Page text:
There is little public enthusiasm for offering amnesty and work permits and government benefits to millions of illegal immigrants, thus inviting millions to cross the border, and even less for the unprecedented presidential power that is bringing it about. The only opposition to the Keystone XL pipeline comes from a relatively small group of radical environmentalists, who seem to believe that the planet will somehow be better off if Canada’s oil is refined in China rather than America, and the president’s veto of the project is part of a broader effort to raise energy prices that is also unpopular. Two better opportunities to confront the president might not come along soon, even if the president does have a knack for proposing unpopular policies and seems to grow even less concerned about public opinion the nearer he gets to the end of his second term, so the losses are especially discouraging.
Buoyed by public opinion and prodded by his party’s conservative base, the usually timid House Speaker John Boehner managed to pass a bill that would deny funding to the Department of Homeland Security to carry out the executive orders, and the usually timid Majority Leader Sen. Mitch McConnell made an effort to get it passed in the Senate, but it all came to naught. The Democrats used the same filibuster rules they had decried until the Republicans took control of the Senate, threatening a shutdown of the entire department, and although one would expect the Democrats to be blamed for making such a dire threat, especially for the sake of an unpopular policy being enacted through unpopular means, enough Republicans panicked to force capitulation and cough up a full year of funding. The Republicans’ nervousness is understandable, given the scathing press coverage that always accompanies the word “shutdown,” and some of the ones who bolted represent districts that include a large share of Latino voters, or simply pay too much attention to the newspapers that are still peddling the notion that inviting in millions of illegal immigrants to sign up as Democrats is a smart political move for the Republicans, but the issue was worth some risk and might even have been winnable. That House bill would have funded all the department’s necessary work against terrorism, and it was the Democrats who would have shut it down rather than refuse funding for the executive orders, and it’s always possible the public would have been made to understand that despite the best efforts of the press.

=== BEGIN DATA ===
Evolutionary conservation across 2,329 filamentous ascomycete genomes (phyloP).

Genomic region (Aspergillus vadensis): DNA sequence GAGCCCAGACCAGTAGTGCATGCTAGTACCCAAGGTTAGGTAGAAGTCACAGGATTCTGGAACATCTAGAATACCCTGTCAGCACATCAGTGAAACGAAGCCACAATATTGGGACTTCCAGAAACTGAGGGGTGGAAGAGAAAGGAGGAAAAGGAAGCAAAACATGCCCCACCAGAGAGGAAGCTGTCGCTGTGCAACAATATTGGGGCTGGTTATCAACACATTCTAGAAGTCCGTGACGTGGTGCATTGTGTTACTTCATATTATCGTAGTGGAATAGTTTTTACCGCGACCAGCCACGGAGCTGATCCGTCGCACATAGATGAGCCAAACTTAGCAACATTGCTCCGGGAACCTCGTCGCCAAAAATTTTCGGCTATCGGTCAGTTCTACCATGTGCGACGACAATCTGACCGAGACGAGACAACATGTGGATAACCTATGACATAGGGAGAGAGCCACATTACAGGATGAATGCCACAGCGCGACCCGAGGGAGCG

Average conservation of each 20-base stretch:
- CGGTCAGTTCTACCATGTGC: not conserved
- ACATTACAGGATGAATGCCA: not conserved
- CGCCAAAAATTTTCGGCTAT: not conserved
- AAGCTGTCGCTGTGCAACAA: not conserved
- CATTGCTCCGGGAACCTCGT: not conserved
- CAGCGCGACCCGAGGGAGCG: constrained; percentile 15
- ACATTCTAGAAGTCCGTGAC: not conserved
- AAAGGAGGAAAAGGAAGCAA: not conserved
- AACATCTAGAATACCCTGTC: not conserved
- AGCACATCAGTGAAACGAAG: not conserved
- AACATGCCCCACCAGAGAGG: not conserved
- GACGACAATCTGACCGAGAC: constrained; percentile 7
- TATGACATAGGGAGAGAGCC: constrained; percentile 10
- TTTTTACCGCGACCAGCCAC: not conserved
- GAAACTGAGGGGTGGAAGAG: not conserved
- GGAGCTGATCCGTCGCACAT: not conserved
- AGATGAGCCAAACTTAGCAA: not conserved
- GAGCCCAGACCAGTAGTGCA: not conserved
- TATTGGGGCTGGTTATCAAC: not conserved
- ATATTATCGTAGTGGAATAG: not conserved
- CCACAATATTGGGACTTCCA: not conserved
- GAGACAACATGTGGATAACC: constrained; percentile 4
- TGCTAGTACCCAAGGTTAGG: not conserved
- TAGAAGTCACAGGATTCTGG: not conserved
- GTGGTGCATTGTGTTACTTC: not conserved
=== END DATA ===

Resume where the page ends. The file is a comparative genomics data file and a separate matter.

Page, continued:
Alabama’s stalwart Sen. Jeff Sessions has vowed to continue the fight by whatever legislative means present themselves, and we’re sure that at least he will do so, and there’s always a chance that the court ruling against the executive order will be upheld, although we’re not at all sure the courts will ever again do the right thing, so perhaps some sort of victory can be achieved down the road. For now, though, the president wins again.